Tyrus Thomas
AP Photo/Rick HavnerTyrus Thomas has become a force in the paint.
Tyrus Thomas, SF/PF, Bulls (79, 96): Owned in 27 percent of ESPN leagues, Thomas has blocked at least one shot in every game he has played in since Jan. 15. And as you are probably aware, in many of those games, he has blocked multiple shots. Yes, I know he has been struggling offensively of late and not really rebounding much, but based on his shot-blocking alone, he's probably worth a prospective pickup in most leagues. Even on a bad day, he's going to get you a block and a steal, and that's worth something during the fantasy playoffs. The best reason to pick him up, however, is because he has been so streaky this season. Sure, he's cold right now, but there's a decent chance he's going to get hot for, say, the last 10 games of the season. If he does, he could end up playing like a top-25 fantasy guy just when you need him most.

Spencer Hawes, PF/C, Kings (119, 136): Owned in 43.1 percent of fantasy leagues, Hawes is not going to be available for long, so get him while you still can. Over his past five games, he has averaged 18.0 points, 7.6 rebounds, 3.0 assists and 0.8 3-pointers (as a center!), and is shooting 55 percent from the floor. I'm concerned he's not blocking as many shots, but even if he doesn't block another shot all season, he'd be worth owning while putting up those numbers. Again, we're talking about picking up players off the waiver wire who can help you in the playoffs. There are going to be some warts (in this case, a center who isn't blocking shots), but perhaps the fact that he's making some 3-pointers and shooting a high percentage means you can afford to add both Hawes and Tyrus Thomas and reap their combined benefits en route to your league crown. Hawes plays on a team that plays at a fast pace, doesn't play much defense and gets involved in shootouts, and Hawes has been regularly playing in the neighborhood of 40 minutes per game of late. Clearly the Kings are seeing what they have with him, and I'd be surprised if he didn't continue producing like he has of late for the rest of this season.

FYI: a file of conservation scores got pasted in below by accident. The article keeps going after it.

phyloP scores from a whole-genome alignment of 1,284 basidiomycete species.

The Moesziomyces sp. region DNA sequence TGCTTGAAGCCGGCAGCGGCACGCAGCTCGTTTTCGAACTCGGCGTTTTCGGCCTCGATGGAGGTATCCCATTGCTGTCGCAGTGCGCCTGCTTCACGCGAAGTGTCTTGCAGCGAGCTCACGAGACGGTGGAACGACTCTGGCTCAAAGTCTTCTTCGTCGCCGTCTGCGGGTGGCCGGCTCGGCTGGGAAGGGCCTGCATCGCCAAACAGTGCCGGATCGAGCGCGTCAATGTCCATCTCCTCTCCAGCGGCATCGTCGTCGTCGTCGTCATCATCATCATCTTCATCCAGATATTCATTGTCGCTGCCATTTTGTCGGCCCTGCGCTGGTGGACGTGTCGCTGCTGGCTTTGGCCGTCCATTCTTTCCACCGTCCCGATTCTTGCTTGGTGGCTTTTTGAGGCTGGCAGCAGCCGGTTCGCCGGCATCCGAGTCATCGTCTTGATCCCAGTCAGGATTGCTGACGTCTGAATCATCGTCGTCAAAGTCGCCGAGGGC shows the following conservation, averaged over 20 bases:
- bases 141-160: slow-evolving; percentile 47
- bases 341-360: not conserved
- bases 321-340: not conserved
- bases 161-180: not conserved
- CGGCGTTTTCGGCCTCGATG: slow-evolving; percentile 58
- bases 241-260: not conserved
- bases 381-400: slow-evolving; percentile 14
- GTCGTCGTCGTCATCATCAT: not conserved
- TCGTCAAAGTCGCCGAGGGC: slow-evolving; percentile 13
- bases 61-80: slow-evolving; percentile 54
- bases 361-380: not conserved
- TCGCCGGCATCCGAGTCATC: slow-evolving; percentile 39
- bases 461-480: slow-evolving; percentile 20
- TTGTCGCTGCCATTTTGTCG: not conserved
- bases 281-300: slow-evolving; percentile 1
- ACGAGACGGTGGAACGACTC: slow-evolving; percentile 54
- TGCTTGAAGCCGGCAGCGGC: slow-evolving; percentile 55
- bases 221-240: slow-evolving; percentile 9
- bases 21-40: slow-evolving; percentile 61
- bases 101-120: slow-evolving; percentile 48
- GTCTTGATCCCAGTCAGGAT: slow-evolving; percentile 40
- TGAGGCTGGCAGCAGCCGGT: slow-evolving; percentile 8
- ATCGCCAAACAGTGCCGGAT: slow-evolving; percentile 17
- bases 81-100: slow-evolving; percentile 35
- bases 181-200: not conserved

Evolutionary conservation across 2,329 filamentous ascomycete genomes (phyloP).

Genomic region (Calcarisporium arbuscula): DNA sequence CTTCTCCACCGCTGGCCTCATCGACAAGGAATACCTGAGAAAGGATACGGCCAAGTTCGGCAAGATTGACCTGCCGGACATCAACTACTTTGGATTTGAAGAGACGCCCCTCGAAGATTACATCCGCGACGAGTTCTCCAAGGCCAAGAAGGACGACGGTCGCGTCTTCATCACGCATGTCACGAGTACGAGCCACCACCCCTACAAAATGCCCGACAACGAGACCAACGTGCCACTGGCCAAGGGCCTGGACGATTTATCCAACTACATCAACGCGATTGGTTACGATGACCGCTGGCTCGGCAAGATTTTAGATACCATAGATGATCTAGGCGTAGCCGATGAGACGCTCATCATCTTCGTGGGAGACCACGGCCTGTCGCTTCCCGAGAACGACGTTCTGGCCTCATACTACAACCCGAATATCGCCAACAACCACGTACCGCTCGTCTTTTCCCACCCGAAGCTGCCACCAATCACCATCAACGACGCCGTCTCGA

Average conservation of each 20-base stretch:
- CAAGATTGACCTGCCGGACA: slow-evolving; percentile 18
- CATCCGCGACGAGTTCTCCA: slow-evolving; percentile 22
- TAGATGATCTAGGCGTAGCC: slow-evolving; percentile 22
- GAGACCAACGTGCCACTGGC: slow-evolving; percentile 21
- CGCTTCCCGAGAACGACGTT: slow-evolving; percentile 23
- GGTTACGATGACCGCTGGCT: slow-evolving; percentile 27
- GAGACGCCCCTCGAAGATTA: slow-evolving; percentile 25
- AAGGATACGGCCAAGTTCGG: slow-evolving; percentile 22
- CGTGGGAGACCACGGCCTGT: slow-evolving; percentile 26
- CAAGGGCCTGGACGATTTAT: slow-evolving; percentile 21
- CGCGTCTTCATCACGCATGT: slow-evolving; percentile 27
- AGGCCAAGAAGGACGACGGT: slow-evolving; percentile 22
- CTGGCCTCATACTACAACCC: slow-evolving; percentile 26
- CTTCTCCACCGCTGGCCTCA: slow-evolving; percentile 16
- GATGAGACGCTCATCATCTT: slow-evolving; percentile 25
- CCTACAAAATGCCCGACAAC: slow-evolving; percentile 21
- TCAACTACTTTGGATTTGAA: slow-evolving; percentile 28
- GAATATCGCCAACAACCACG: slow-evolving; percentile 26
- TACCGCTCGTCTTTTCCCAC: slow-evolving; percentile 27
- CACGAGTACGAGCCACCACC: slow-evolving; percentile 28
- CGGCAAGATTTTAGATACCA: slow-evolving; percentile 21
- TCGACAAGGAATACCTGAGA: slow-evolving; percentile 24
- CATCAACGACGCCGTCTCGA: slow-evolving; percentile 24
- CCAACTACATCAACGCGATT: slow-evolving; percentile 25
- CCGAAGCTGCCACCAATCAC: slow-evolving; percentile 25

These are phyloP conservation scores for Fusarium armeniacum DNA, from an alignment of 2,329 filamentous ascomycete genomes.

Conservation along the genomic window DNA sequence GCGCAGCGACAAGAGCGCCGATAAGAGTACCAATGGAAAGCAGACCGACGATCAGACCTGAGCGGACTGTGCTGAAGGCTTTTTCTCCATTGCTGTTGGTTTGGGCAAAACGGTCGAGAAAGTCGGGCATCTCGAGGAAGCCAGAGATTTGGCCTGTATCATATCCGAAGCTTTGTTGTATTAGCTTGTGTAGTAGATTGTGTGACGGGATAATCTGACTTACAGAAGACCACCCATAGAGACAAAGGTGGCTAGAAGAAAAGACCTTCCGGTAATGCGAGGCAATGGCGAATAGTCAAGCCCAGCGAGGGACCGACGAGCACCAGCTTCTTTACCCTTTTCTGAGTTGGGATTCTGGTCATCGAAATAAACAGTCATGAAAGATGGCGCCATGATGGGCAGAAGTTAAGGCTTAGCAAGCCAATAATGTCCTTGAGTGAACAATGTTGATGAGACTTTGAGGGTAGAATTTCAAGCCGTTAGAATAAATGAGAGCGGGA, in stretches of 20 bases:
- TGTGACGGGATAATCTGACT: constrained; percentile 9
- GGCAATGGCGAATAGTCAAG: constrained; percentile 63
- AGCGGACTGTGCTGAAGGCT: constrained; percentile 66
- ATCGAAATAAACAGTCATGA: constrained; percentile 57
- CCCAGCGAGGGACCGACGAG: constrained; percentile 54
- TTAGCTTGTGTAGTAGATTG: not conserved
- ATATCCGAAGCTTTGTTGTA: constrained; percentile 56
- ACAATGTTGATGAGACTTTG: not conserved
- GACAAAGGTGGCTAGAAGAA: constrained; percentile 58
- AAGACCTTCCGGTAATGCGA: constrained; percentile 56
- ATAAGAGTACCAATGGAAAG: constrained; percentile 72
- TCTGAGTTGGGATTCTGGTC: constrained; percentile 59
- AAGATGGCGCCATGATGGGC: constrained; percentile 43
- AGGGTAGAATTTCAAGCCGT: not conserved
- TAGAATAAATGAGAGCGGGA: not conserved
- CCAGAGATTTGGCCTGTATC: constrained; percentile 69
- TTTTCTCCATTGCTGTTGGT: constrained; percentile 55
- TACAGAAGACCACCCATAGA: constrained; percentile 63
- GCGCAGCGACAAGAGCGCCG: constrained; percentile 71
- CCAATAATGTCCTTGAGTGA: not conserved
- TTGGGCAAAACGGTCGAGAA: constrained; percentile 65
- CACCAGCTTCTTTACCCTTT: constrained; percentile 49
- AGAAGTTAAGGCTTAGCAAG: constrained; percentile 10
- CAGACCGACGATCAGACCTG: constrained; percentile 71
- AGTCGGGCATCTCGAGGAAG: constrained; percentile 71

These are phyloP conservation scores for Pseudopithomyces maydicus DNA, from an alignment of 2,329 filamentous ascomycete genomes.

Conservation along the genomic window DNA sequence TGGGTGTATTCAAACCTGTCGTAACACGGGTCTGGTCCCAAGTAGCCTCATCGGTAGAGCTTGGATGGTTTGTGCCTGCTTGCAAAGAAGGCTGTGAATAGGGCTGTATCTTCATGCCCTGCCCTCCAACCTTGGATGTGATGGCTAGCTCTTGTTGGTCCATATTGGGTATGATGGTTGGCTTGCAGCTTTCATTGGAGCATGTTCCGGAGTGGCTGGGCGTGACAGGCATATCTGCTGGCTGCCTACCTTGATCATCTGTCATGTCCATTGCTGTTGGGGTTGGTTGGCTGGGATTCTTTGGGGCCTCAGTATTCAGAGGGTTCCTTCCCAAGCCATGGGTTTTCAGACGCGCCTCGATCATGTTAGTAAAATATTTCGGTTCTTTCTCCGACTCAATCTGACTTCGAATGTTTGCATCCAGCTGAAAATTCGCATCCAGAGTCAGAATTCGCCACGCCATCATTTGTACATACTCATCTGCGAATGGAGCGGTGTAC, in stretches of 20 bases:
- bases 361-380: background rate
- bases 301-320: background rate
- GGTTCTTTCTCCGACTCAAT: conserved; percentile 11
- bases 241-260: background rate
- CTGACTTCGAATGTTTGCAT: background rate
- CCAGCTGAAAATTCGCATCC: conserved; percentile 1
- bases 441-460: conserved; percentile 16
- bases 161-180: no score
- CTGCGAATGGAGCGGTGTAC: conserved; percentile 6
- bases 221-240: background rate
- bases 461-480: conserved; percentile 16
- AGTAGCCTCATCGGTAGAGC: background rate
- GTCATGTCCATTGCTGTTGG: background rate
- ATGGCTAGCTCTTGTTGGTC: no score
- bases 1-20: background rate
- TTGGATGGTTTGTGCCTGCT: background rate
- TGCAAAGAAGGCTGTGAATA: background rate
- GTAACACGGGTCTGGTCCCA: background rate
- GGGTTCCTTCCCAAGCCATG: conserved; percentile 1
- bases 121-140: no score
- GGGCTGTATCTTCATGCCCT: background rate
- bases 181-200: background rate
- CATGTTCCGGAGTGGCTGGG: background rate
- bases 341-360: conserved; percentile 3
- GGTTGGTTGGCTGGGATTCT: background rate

Mike Conley, PG, Grizzlies (124, 153): He's owned in just 21 percent of fantasy leagues. Sure, he struggled at the start of this season, but it's worth noting that he has been tremendous since he was given the point guard reins in Memphis. Over his past five games, he's averaging 19.0 points, 6.6 assists, 1.4 steals, 2.0 3s, is 13-for 14 from the line and is shooting 53 percent from the floor. In the past, his long-range shooting was the knock on him, but he's at 39 percent on 3-pointers for the season. It seems Conley is turning into a very, very good point guard right before our eyes. If you are in a keeper league, he's worth extra consideration, but the fact of the matter is he could help you win your league right now, this year, in any format. He's putting up great point guard numbers across the board right now, and needs to be recognized for it.

Seth Landman is a fantasy basketball analyst for ESPN.com.

Seth Landman

Fantasy Basketball
Seth Landman is a fantasy basketball analyst for ESPN.com.